13 Things You Should Know Before Filing Your Taxes
It’s that time of year again. Before you file your taxes, here are 13 things you should know that could help you save.
You Should Remember to Change From RRSP to RRIF
Turning 71 this year? Make a final RRSP contribution so you can lower your tax rate and get one last refund before converting to a Registered Retirement Income Fund, mandatory when you hit 71.
You Can Borrow from Your Spouse
If you’re the lower-income partner, borrow from your spouse to buy stocks and bonds. Write up a promissory note with the interest rate and principal, since it’s a loan. Earn more than two per cent on your investments, the current spousal loan interest rate, and you’ll make money.
You Can Share With Your Kids
Give cash to your adult kids. Money or assets gifted to a child 18 or over don’t result in income attribution to parents.
You Can Invest for Your Child
Income transferred or loaned to your children under 18 means you pay the tax on any dividends and interest earned. But not with capital gains. If you buy shares of growth companies in your five-year-old’s name with $50,000, by the time he’s 18, those shares could be worth $100,000. He can then withdraw, say, $10,000 a year, at a lower rate.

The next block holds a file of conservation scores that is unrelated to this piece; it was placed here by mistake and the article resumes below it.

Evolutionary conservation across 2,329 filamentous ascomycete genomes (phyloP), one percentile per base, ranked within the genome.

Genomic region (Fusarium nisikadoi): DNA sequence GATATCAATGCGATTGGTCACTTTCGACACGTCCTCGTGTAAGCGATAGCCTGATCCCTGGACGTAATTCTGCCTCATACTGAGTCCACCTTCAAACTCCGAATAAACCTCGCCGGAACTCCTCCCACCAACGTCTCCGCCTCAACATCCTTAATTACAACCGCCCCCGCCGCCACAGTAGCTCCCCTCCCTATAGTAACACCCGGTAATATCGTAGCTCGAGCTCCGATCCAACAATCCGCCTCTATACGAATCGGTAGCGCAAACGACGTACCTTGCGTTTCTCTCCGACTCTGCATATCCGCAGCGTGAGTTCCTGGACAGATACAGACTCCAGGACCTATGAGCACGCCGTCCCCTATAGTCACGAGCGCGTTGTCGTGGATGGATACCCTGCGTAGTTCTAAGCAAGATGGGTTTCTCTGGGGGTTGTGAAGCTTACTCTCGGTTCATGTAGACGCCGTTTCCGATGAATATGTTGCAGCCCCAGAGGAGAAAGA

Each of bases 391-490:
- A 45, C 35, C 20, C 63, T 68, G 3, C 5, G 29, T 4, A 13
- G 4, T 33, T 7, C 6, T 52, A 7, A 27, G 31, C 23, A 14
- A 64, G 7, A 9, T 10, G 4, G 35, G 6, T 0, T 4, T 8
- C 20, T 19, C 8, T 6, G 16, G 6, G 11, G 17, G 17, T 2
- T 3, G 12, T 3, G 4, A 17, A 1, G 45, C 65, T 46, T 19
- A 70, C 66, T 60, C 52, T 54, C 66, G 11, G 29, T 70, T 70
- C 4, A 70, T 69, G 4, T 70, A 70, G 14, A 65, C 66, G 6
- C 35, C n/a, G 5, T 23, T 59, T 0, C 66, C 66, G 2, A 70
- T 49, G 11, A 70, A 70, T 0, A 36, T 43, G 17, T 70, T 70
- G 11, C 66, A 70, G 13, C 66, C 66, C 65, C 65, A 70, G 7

You Can Create an Account in Your Child’s Name
Deposit your child’s tax benefit cheque in an account in their name-income earned there will be taxed at their far lower rate.
You Can Invest in Education
It pays to invest in education. Earnings on a Registered Education Savings Plan (RESP) are tax-exempt. The federal government will pay a grant into the RESP that’s 20 per cent of your annual contribution, per beneficiary. And when your child starts post-secondary, funds can be withdrawn for free.
You Can Help Your Student
Students always need money and should file a tax return even if they have no income. If they’re 19 years and older, they might qualify for refundable tax credits.
You Should Know Where Your Investments Are
Pay attention to where you hold investments. GICs, bonds and other fixed-income investments should be held in a tax-sheltered account, such as an RRSP or TFSA, while U.S. stocks should be kept in a non-registered investment account, where the foreign withholding tax on dividends can be recovered.
You Can Share Your Benefits
If you and your spouse are 60-plus and receiving Canada Pension Plan payments, you can share the benefits equally.